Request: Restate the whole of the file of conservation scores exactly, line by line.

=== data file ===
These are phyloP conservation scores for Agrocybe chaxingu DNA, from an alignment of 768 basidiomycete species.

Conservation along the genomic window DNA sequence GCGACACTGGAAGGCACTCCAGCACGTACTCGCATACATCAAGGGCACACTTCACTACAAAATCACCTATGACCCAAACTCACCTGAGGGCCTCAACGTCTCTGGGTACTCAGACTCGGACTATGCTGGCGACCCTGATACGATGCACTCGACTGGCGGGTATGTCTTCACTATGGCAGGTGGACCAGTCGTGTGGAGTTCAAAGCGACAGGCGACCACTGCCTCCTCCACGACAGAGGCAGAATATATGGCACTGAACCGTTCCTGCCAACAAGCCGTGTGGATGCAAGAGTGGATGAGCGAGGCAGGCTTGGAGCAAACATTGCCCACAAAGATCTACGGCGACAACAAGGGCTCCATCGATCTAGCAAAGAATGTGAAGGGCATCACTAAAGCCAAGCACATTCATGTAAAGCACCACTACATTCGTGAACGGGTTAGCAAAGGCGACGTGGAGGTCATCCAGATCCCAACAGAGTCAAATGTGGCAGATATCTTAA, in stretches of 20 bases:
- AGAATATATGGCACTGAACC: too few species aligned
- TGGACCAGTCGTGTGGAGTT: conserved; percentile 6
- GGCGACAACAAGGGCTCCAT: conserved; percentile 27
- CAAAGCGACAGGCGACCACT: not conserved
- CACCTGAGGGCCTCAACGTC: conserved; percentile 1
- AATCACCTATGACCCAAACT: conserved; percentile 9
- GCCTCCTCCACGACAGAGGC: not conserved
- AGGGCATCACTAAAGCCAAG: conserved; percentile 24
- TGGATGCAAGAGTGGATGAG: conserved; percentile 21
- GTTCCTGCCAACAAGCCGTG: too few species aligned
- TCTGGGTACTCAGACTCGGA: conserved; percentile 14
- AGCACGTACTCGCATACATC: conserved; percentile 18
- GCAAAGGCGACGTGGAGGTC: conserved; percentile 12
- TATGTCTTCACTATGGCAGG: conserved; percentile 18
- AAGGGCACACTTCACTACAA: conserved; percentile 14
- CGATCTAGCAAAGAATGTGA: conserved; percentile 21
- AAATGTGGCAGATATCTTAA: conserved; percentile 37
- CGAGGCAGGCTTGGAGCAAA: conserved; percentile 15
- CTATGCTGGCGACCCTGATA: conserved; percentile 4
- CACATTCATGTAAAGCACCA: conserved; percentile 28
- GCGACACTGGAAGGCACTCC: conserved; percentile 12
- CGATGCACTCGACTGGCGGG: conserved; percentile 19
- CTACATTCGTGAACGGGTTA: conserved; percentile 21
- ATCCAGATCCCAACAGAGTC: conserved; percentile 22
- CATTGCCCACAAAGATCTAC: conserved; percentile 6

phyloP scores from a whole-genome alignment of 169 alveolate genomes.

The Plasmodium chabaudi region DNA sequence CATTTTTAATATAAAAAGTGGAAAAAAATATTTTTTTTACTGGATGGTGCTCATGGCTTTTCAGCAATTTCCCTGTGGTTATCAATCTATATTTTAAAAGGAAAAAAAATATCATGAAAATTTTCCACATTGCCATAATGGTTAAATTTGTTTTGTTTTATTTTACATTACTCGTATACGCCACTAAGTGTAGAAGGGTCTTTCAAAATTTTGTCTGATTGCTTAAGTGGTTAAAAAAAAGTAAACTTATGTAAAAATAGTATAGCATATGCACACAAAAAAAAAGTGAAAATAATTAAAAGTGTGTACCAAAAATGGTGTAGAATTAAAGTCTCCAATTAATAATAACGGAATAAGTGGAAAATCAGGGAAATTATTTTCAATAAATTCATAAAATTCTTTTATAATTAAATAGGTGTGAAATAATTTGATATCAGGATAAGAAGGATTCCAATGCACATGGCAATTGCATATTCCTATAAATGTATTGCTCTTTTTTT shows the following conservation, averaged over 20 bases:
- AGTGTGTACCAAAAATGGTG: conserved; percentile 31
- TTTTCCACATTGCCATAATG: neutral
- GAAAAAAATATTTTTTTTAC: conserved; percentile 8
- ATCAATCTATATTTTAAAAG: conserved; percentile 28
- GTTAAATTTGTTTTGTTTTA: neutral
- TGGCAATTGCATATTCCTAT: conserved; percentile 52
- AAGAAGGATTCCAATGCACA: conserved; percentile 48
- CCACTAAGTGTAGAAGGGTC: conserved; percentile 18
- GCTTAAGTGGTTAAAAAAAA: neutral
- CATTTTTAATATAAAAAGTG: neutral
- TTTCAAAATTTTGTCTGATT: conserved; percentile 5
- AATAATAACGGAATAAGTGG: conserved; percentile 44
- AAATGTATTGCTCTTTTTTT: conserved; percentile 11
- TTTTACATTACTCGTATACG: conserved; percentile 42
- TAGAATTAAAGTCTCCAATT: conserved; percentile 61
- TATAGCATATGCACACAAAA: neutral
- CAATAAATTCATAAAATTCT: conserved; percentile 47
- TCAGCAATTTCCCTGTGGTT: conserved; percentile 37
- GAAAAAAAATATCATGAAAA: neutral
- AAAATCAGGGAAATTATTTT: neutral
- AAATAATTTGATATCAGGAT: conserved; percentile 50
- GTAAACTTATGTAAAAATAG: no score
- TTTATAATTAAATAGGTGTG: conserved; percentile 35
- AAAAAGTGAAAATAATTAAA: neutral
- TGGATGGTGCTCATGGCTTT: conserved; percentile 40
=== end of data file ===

These are phyloP conservation scores for Agrocybe chaxingu DNA, from an alignment of 768 basidiomycete species.

Conservation along the genomic window DNA sequence GCGACACTGGAAGGCACTCCAGCACGTACTCGCATACATCAAGGGCACACTTCACTACAAAATCACCTATGACCCAAACTCACCTGAGGGCCTCAACGTCTCTGGGTACTCAGACTCGGACTATGCTGGCGACCCTGATACGATGCACTCGACTGGCGGGTATGTCTTCACTATGGCAGGTGGACCAGTCGTGTGGAGTTCAAAGCGACAGGCGACCACTGCCTCCTCCACGACAGAGGCAGAATATATGGCACTGAACCGTTCCTGCCAACAAGCCGTGTGGATGCAAGAGTGGATGAGCGAGGCAGGCTTGGAGCAAACATTGCCCACAAAGATCTACGGCGACAACAAGGGCTCCATCGATCTAGCAAAGAATGTGAAGGGCATCACTAAAGCCAAGCACATTCATGTAAAGCACCACTACATTCGTGAACGGGTTAGCAAAGGCGACGTGGAGGTCATCCAGATCCCAACAGAGTCAAATGTGGCAGATATCTTAA, in stretches of 20 bases:
- AGAATATATGGCACTGAACC: too few species aligned
- TGGACCAGTCGTGTGGAGTT: conserved; percentile 6
- GGCGACAACAAGGGCTCCAT: conserved; percentile 27
- CAAAGCGACAGGCGACCACT: not conserved
- CACCTGAGGGCCTCAACGTC: conserved; percentile 1
- AATCACCTATGACCCAAACT: conserved; percentile 9
- GCCTCCTCCACGACAGAGGC: not conserved
- AGGGCATCACTAAAGCCAAG: conserved; percentile 24
- TGGATGCAAGAGTGGATGAG: conserved; percentile 21
- GTTCCTGCCAACAAGCCGTG: too few species aligned
- TCTGGGTACTCAGACTCGGA: conserved; percentile 14
- AGCACGTACTCGCATACATC: conserved; percentile 18
- GCAAAGGCGACGTGGAGGTC: conserved; percentile 12
- TATGTCTTCACTATGGCAGG: conserved; percentile 18
- AAGGGCACACTTCACTACAA: conserved; percentile 14
- CGATCTAGCAAAGAATGTGA: conserved; percentile 21
- AAATGTGGCAGATATCTTAA: conserved; percentile 37
- CGAGGCAGGCTTGGAGCAAA: conserved; percentile 15
- CTATGCTGGCGACCCTGATA: conserved; percentile 4
- CACATTCATGTAAAGCACCA: conserved; percentile 28
- GCGACACTGGAAGGCACTCC: conserved; percentile 12
- CGATGCACTCGACTGGCGGG: conserved; percentile 19
- CTACATTCGTGAACGGGTTA: conserved; percentile 21
- ATCCAGATCCCAACAGAGTC: conserved; percentile 22
- CATTGCCCACAAAGATCTAC: conserved; percentile 6

phyloP scores from a whole-genome alignment of 169 alveolate genomes.

The Plasmodium chabaudi region DNA sequence CATTTTTAATATAAAAAGTGGAAAAAAATATTTTTTTTACTGGATGGTGCTCATGGCTTTTCAGCAATTTCCCTGTGGTTATCAATCTATATTTTAAAAGGAAAAAAAATATCATGAAAATTTTCCACATTGCCATAATGGTTAAATTTGTTTTGTTTTATTTTACATTACTCGTATACGCCACTAAGTGTAGAAGGGTCTTTCAAAATTTTGTCTGATTGCTTAAGTGGTTAAAAAAAAGTAAACTTATGTAAAAATAGTATAGCATATGCACACAAAAAAAAAGTGAAAATAATTAAAAGTGTGTACCAAAAATGGTGTAGAATTAAAGTCTCCAATTAATAATAACGGAATAAGTGGAAAATCAGGGAAATTATTTTCAATAAATTCATAAAATTCTTTTATAATTAAATAGGTGTGAAATAATTTGATATCAGGATAAGAAGGATTCCAATGCACATGGCAATTGCATATTCCTATAAATGTATTGCTCTTTTTTT shows the following conservation, averaged over 20 bases:
- AGTGTGTACCAAAAATGGTG: conserved; percentile 31
- TTTTCCACATTGCCATAATG: neutral
- GAAAAAAATATTTTTTTTAC: conserved; percentile 8
- ATCAATCTATATTTTAAAAG: conserved; percentile 28
- GTTAAATTTGTTTTGTTTTA: neutral
- TGGCAATTGCATATTCCTAT: conserved; percentile 52
- AAGAAGGATTCCAATGCACA: conserved; percentile 48
- CCACTAAGTGTAGAAGGGTC: conserved; percentile 18
- GCTTAAGTGGTTAAAAAAAA: neutral
- CATTTTTAATATAAAAAGTG: neutral
- TTTCAAAATTTTGTCTGATT: conserved; percentile 5
- AATAATAACGGAATAAGTGG: conserved; percentile 44
- AAATGTATTGCTCTTTTTTT: conserved; percentile 11
- TTTTACATTACTCGTATACG: conserved; percentile 42
- TAGAATTAAAGTCTCCAATT: conserved; percentile 61
- TATAGCATATGCACACAAAA: neutral
- CAATAAATTCATAAAATTCT: conserved; percentile 47
- TCAGCAATTTCCCTGTGGTT: conserved; percentile 37
- GAAAAAAAATATCATGAAAA: neutral
- AAAATCAGGGAAATTATTTT: neutral
- AAATAATTTGATATCAGGAT: conserved; percentile 50
- GTAAACTTATGTAAAAATAG: no score
- TTTATAATTAAATAGGTGTG: conserved; percentile 35
- AAAAAGTGAAAATAATTAAA: neutral
- TGGATGGTGCTCATGGCTTT: conserved; percentile 40